It’s going to be hard not being able to run up to each other every day and share our crazy stories or rant about something that just happened during the previous class. I know there will be times after a long day of classes or work when I wish I could just head over to your house, plop down on your bed in your room and play Mario Kart while we talk about our day. I want you to know that whatever happens, whoever you become and whoever the future shapes you to be, I will always be here for you. Whether a drive or a phone call away, I will always be here. We may not be able to spend the next few years seeing each other every day, but I know that you will make a huge impact on those who meet you in the time to come.

The past 14-and-a-half years of my life have been fantastic. I want to thank you for simply being the person you are and for letting me have the honor of being your best friend. I will see you up on that stage when we sit there in the gym at Carrabec High School for the last time together. As soon as we march out that door, you can bet that I will be the first one to run up to you and hug you, and probably cry, and tell you that we made it. Here’s to an amazing future and to a lifelong friendship.

Back to the fairy tale thing for a moment. Now that I think of it, I don’t see why I called our friendship in the beginning a fairy tale. Fairy tales have happy endings, right? Well, our friendship may be a happy one, but it will never have an ending.

Cover Image Credit: Jeff Pouland

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I Use The 'Block' Button Shamelessly And Frequently, You Should Too

I unfollowed Rob Lowe because he tweeted that "Lindsey Buckingham is Fleetwood Mac."
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As anyone who knows me personally knows, I am pretty petty. However, I don’t necessarily think that’s a bad thing, because it saves me from being fake and pretending to like things I hate. This is especially true when it comes to my practices on social media. I enjoy social media because there are people I like to keep up with and see what’s going on in their lives, but on the other hand, it can be a huge time drain and stir up a lot of unnecessary negative feelings.

I have always been pretty selective with my Facebook friends list--criteria include I have to know you personally, but with the pressure to create an “image” and have a following on social media, I’ve ended up with many people in my feeds that I don’t know well or even like that much. So, I’ve been doing a bit of social media spring cleaning and following that notion of “get rid of anything that doesn’t bring you joy anymore.”

I also decided to keep a running list of reasons why I’ve unfriended/unfollowed/blocked people, in an effort to inspire you to also embark on your own social media purges and only keep the people and accounts that actually matter to you around.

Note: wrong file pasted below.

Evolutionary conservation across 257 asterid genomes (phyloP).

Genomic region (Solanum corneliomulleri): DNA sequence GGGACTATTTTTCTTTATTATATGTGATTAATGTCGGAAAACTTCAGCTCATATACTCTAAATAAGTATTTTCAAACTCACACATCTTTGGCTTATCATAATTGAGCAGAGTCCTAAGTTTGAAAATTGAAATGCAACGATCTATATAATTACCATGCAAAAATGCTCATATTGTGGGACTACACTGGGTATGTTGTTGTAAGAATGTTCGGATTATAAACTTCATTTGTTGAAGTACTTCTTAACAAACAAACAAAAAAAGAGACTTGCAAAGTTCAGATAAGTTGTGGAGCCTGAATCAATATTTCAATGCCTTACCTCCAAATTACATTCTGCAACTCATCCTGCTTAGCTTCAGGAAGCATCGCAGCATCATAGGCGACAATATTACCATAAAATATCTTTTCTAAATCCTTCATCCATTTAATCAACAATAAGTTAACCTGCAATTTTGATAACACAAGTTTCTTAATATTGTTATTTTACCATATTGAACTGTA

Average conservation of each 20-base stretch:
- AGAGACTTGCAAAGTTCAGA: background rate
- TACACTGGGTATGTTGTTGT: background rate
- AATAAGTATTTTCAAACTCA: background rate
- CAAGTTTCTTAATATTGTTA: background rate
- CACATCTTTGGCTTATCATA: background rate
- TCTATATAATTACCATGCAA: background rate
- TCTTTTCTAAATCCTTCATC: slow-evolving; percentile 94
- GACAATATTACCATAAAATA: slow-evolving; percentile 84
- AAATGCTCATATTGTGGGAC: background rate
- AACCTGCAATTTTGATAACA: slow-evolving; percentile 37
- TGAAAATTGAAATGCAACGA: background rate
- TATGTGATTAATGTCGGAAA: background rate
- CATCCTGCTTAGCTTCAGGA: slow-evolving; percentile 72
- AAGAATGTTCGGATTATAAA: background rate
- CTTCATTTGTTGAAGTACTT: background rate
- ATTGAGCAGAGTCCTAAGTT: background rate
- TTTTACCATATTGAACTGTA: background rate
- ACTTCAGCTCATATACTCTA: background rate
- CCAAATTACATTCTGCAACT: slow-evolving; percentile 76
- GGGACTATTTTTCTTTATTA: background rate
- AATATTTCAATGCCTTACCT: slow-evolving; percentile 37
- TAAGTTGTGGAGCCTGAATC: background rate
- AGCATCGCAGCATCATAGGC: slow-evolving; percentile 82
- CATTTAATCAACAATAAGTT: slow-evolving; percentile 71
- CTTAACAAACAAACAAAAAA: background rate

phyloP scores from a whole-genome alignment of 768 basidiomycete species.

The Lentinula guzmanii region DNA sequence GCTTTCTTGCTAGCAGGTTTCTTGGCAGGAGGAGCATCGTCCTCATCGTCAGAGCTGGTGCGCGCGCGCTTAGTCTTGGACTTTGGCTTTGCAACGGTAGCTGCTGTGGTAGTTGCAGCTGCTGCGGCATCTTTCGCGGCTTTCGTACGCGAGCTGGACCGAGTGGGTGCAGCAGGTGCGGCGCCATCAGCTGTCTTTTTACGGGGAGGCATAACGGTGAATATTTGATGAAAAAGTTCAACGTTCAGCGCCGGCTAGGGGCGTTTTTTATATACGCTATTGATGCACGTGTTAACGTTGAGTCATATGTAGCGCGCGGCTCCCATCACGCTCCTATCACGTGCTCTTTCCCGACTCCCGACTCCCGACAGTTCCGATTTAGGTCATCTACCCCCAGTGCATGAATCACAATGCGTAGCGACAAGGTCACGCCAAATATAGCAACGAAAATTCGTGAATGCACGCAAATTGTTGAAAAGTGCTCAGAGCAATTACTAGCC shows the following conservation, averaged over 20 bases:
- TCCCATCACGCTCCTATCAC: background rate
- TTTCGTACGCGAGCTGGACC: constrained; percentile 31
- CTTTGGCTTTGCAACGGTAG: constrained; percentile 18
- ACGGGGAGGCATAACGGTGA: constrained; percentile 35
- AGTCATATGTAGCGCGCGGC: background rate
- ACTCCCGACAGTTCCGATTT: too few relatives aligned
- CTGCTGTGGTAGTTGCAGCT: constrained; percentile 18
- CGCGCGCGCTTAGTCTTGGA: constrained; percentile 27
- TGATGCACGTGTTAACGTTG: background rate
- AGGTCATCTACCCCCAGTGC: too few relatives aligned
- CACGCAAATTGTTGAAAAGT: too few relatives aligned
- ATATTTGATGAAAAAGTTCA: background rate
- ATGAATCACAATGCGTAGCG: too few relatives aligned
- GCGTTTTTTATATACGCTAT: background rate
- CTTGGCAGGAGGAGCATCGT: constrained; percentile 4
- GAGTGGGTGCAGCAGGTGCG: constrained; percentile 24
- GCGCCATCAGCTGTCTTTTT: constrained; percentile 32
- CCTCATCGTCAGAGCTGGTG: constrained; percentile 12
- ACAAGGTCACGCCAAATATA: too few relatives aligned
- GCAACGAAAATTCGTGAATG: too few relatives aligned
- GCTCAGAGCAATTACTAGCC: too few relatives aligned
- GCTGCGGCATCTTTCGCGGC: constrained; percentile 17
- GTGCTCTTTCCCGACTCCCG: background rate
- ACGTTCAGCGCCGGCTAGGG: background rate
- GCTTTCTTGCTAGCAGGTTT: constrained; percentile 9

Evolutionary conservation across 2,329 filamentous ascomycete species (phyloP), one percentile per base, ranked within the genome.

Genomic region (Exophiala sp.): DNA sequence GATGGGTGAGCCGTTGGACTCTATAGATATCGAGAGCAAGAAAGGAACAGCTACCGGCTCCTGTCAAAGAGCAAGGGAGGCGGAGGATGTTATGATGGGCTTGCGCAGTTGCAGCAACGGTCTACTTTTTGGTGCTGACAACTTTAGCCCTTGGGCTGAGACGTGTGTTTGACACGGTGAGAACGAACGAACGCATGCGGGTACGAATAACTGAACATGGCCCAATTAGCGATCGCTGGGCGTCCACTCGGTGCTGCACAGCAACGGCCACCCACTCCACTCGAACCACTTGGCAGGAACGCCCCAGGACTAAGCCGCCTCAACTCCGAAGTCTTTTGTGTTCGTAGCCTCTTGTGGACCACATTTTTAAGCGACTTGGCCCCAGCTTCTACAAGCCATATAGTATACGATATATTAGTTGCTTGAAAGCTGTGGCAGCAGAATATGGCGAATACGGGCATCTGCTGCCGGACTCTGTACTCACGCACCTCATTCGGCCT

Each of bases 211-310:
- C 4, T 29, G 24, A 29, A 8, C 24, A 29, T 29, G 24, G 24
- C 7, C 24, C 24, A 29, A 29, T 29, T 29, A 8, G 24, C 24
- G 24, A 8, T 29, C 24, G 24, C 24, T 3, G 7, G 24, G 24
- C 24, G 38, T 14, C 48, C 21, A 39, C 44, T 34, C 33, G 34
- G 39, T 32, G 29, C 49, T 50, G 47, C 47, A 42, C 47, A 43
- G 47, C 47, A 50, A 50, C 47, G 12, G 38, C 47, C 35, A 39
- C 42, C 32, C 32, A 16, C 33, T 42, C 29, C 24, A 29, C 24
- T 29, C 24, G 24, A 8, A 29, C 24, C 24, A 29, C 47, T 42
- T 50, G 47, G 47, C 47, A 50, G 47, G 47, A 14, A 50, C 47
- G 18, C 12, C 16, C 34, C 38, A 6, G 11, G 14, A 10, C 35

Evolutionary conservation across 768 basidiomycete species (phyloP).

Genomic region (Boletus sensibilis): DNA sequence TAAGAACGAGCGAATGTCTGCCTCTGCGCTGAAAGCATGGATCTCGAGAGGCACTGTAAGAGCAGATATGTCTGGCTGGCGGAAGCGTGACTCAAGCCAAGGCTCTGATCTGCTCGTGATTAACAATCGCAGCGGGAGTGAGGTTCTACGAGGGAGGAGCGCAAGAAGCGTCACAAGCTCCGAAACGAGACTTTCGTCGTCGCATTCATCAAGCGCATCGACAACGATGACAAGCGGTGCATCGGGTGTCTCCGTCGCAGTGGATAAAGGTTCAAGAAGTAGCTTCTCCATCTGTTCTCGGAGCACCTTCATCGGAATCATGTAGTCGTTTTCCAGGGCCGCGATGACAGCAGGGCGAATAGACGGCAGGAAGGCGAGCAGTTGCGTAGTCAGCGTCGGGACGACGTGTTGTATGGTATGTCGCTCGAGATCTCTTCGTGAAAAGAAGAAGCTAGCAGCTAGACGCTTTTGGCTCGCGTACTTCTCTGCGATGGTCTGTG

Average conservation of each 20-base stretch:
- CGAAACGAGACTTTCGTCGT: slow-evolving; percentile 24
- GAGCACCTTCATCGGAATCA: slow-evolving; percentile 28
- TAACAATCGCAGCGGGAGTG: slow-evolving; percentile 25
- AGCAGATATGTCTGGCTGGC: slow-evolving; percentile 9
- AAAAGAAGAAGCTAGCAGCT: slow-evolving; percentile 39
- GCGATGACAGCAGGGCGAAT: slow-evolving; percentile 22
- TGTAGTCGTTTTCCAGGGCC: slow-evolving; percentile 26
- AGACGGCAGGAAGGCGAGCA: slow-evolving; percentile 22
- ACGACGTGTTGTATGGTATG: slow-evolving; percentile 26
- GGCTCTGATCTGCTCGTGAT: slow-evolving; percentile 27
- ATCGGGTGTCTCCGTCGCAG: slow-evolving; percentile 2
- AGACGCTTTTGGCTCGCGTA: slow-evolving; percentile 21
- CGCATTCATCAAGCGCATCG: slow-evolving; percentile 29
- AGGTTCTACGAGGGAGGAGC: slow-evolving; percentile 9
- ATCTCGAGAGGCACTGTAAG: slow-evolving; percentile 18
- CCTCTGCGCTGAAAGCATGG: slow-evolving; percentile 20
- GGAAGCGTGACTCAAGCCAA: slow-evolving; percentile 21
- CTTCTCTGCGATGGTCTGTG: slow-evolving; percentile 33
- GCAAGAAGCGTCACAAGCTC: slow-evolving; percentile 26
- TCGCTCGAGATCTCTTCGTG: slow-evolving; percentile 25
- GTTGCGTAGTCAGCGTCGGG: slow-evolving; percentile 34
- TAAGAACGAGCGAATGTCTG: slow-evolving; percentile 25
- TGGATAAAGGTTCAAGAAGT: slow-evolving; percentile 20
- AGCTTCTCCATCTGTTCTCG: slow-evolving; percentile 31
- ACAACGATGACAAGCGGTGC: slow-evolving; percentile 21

Twitter has this great newish feature that allows you to mute words/accounts from ever appearing on your timeline, even if they’re tweeted/retweeted by someone you follow.

Here are some of the accounts I’ve muted, plus some of the reasons why:

Anything from/about the Kardashian-Jenners. #sorrynotsorry

Donald Trump. If it’s important enough, somebody will tweet a screenshot of it.

Rob Lowe (Chris Traeger on ‘Parks and Recreation’) because he tweeted “Lindsey Buckingham is Fleetwood Mac.”

Brooklyn 99.

The Walmart yodeling kid.

“Gorls.” I didn’t really love "Despicable Me" and I don’t get that meme.

Kanye West.

Here are some things/people I’ve blocked/unfriended/unfollowed on Facebook:

Religious pages.

People who I was friends with because we went to high school together but haven’t actually spoken to in years.

People I don’t know who post excessively in groups I’m in.

People who are unnecessarily rude in the comments section.

People that I was friends with out of obligation but really don’t like.

Was it petty of me to write an Odyssey article about this? Probably. But was it really petty of me to rid my feeds of any of these things? NO!

The very fact that we worry about unfriending or following someone is problematic. Social media should be a fun tool to keep you in touch with friends and family, people you actually care about.

So try this: the next time something comes across your feed that makes you go “ugh,” unfriend that person, and watch the important things from people that matter to you start to become more visible in your feed.

I promise you: it’s liberating and it’s good for you!

Stop obsessing over what your virtual “friends” think and curate your social media experience to be something positive for you, instead of a time drain, a chore, or another negative aspect of your life.

Cover Image Credit: Pixabay